Negotiation lessons from the safety patrol

I recently volunteered to serve as safety patrolman for my neighborhood. In essence, this involved trolling around the neighborhood at night, making sure no one (i.e., no teenager) was breaking community rules (e.g., loitering at the community beach) or even breaking the law (e.g., defacing said beach).

Since my duties tended to bring the community’s interests (and my own) into conflict with the interests of others (i.e., teenagers), these duties introduced several opportunities to negotiate. Accordingly, the experience reminded me of several important negotiation principles, which I thought I’d share in the hope of making life more negotiable.

  1. Interrupting other peoples’ interests is not particularly pleasant. Who wants to act as the killjoy that spoils some lovestruck teenagers’ lovely evening on the pier, shining a flashlight right in the face of affection? Not me, nor many others I know. In general, I remembered that interests consisting of interrupting other people’s interests are not particularly pleasant to pursue. With that said…
  2. It’s easier when you’re representing others. While less than lovely to give some young lovers (or young tokers) the boot, it was made much easier by the underlying motive: I wasn’t being a killjoy of my own accord. I was doing the community’s bidding, essentially representing the will of several hundred people. In general, I remembered that representing other people often strengthens your resolve. What’s more…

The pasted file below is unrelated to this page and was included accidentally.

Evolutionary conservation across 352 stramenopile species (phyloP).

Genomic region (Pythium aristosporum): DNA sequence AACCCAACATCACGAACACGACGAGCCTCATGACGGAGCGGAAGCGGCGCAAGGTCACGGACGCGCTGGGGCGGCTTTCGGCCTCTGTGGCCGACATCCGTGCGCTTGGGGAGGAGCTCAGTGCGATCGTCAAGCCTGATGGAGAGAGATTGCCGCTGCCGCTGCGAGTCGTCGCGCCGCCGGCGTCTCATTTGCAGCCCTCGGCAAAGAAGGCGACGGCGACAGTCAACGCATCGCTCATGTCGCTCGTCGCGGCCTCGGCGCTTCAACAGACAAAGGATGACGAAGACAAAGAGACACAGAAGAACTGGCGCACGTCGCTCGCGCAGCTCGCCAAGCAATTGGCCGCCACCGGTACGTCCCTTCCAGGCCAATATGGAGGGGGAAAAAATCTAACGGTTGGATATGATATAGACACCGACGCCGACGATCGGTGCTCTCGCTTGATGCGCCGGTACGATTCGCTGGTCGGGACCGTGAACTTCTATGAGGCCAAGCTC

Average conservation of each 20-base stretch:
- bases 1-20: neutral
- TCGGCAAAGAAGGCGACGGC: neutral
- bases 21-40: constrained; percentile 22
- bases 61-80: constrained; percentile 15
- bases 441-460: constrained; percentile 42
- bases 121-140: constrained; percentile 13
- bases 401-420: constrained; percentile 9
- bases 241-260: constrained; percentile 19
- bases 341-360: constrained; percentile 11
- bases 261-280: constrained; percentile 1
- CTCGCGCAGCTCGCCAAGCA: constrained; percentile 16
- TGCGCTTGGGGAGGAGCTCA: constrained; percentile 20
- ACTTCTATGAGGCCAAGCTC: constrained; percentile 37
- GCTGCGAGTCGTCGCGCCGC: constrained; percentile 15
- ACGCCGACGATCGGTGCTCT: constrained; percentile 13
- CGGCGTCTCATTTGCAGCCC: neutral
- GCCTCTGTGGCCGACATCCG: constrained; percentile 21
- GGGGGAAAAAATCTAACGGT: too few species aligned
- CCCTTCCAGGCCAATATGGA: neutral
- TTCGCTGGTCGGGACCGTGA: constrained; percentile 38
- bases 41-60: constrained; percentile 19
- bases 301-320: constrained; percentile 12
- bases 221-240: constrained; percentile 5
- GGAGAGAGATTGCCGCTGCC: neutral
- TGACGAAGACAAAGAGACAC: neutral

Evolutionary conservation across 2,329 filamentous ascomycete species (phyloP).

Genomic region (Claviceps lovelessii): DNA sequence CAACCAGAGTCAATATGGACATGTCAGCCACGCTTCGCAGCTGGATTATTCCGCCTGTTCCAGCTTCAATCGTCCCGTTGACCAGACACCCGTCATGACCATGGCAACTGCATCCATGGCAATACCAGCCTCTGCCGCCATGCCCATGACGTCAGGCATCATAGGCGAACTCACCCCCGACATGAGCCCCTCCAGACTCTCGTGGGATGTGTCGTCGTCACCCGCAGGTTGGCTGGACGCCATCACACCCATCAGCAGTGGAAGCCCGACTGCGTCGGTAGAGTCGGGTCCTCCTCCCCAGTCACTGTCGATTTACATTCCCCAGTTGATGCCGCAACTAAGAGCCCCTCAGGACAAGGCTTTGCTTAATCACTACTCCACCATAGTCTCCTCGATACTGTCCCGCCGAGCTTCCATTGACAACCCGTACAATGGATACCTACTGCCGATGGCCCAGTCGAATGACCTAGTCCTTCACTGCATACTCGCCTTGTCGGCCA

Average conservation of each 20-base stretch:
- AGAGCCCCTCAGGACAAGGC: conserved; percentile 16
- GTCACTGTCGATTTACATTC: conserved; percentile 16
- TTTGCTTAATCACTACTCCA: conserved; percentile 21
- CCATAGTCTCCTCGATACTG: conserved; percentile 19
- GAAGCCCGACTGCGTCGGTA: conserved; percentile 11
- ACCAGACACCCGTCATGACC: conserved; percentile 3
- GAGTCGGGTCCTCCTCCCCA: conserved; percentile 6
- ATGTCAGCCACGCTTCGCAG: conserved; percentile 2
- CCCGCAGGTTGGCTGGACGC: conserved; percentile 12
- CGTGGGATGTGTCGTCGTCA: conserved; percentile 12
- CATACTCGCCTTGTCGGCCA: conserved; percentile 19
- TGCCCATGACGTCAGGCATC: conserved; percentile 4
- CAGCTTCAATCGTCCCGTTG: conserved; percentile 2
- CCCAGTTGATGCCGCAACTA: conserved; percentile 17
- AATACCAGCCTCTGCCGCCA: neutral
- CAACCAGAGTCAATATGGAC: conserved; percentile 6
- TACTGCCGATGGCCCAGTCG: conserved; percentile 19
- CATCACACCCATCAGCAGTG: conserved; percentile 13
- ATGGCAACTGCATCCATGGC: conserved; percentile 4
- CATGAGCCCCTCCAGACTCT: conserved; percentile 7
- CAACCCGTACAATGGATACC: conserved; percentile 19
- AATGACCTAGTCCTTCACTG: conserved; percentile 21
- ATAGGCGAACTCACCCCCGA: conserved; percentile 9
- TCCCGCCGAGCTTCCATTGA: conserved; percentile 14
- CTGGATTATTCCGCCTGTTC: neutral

3. Symbols help. The job of patrolman does have some benefits. I got to drive around with a flashing orange light on my car and wear a flashy orange vest apparently stolen from the Village People. Ridiculous to me and anyone who knew me, these symbols were quite intimidating to teenagers, for whom they legitimized my annoying requests. Perhaps for this reason, the experience also reminded me that…
  4. Most people comply. Thankfully, precious few teenagers protested. Sure, there were the aspiring few negotiators who tried to convince me that they were, for example, “just enjoying the lighting show.” But even these enterprising young negotiators agreed to clear the beach, as per community rules, after a further request. Perhaps they realized that…
  5. It’s good to have an obvious and powerful alternative. Any lip from these teenagers and I had the community and county’s approval to reel in the long arm of the law (i.e., call the police). A strong alternative for me, albeit not one I was particularly eager to engage. A weak alternative for the teenagers, who would find themselves with a rap sheet before even completing their FAFSA.

These examples are probably a bit tongue-in-cheek, but the lessons are real. They highlight, once again, that negotiations truly surround us. And they reminded me—and can remind us all—that negotiating power comes from the surrounding situation at least as much as your prowess.

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